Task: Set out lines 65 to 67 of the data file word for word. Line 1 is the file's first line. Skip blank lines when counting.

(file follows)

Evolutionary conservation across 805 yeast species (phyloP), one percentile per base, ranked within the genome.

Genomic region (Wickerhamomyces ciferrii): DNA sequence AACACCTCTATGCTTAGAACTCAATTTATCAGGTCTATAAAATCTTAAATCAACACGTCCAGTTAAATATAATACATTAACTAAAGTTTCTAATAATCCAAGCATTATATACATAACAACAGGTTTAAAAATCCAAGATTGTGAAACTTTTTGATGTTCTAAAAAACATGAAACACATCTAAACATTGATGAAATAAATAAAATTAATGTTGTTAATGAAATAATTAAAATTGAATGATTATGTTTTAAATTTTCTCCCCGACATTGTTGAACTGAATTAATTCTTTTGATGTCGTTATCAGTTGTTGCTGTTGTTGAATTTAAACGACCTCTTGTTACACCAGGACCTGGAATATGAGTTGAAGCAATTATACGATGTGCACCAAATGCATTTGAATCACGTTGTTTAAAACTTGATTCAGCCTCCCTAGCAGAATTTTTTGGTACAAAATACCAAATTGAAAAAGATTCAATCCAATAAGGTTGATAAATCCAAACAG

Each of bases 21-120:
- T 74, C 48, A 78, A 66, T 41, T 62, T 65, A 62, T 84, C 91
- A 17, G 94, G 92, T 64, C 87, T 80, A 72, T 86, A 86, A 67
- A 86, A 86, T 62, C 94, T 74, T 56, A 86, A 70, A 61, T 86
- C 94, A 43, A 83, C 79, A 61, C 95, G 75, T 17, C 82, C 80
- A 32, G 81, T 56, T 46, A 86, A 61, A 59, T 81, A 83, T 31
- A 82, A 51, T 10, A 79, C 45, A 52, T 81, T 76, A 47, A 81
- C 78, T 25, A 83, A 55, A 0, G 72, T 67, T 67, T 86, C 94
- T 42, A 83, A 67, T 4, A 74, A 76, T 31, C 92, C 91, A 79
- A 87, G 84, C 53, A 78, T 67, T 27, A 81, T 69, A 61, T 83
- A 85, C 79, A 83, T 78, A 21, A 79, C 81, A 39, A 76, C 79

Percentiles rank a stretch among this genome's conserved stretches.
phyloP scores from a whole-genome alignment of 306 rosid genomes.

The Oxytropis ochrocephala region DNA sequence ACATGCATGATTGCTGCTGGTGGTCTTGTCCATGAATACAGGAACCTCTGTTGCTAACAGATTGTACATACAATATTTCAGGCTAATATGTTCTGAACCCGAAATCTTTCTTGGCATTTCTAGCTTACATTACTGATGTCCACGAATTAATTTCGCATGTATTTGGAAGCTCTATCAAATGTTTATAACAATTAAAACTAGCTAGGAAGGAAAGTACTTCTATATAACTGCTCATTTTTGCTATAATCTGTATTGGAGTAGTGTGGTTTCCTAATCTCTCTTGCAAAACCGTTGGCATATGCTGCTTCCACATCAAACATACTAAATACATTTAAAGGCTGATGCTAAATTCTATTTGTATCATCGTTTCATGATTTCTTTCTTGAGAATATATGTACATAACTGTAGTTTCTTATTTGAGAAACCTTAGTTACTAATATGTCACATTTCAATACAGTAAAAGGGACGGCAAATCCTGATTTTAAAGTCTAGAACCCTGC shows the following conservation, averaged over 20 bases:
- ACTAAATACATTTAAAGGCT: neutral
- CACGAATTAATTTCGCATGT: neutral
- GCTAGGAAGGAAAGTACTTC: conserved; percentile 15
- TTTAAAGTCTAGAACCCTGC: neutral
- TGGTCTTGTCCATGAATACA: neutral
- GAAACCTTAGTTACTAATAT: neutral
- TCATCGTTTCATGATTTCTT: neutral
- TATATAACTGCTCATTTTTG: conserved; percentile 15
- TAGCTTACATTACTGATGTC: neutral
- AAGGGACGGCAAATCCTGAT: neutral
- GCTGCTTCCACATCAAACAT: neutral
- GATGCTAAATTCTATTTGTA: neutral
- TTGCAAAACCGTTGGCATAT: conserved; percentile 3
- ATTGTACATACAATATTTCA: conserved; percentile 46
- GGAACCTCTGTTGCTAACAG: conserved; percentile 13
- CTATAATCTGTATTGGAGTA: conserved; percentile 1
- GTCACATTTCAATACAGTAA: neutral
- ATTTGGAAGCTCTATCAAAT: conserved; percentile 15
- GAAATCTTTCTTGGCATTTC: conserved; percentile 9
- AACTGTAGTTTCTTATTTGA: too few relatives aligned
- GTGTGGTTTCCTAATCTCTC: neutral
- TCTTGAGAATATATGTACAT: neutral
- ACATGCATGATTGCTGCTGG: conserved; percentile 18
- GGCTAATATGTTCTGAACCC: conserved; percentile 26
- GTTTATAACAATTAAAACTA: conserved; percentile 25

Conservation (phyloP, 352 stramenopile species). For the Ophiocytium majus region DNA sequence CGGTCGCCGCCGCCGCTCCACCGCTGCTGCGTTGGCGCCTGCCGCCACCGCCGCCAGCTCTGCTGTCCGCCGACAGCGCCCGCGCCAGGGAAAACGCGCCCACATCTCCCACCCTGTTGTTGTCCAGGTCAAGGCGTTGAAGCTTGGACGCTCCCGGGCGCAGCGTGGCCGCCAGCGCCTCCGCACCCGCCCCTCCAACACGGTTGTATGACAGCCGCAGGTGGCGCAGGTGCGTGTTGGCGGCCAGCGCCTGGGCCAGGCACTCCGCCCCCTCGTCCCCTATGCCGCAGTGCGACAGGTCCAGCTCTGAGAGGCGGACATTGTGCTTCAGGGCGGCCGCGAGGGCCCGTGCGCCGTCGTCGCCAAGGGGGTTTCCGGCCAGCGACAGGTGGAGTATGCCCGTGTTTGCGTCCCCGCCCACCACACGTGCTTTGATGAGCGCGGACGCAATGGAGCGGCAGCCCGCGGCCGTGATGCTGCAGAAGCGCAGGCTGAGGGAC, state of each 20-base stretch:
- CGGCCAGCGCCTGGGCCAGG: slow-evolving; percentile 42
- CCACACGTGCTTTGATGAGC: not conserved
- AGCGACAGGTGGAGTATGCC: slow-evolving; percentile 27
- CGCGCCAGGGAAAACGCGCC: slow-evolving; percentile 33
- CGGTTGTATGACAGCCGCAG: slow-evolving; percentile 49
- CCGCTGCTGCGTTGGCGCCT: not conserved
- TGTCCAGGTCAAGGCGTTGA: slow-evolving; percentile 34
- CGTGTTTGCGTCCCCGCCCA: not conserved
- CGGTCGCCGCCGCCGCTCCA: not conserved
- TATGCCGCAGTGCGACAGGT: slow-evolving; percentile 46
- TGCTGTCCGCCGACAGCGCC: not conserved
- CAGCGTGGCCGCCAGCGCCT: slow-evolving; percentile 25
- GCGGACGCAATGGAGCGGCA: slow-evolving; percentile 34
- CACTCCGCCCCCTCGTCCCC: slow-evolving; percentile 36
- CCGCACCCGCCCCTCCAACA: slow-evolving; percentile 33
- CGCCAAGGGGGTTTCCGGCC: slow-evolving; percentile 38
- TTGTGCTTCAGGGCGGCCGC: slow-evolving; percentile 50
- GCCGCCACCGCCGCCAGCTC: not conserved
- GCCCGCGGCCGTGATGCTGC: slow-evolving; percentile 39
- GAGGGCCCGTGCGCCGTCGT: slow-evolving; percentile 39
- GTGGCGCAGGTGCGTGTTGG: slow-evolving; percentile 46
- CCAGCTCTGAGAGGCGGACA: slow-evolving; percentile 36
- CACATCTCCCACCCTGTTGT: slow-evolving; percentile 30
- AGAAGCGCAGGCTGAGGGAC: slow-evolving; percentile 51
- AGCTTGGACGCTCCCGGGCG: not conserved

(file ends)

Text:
- CACATCTCCCACCCTGTTGT: slow-evolving; percentile 30
- AGAAGCGCAGGCTGAGGGAC: slow-evolving; percentile 51
- AGCTTGGACGCTCCCGGGCG: not conserved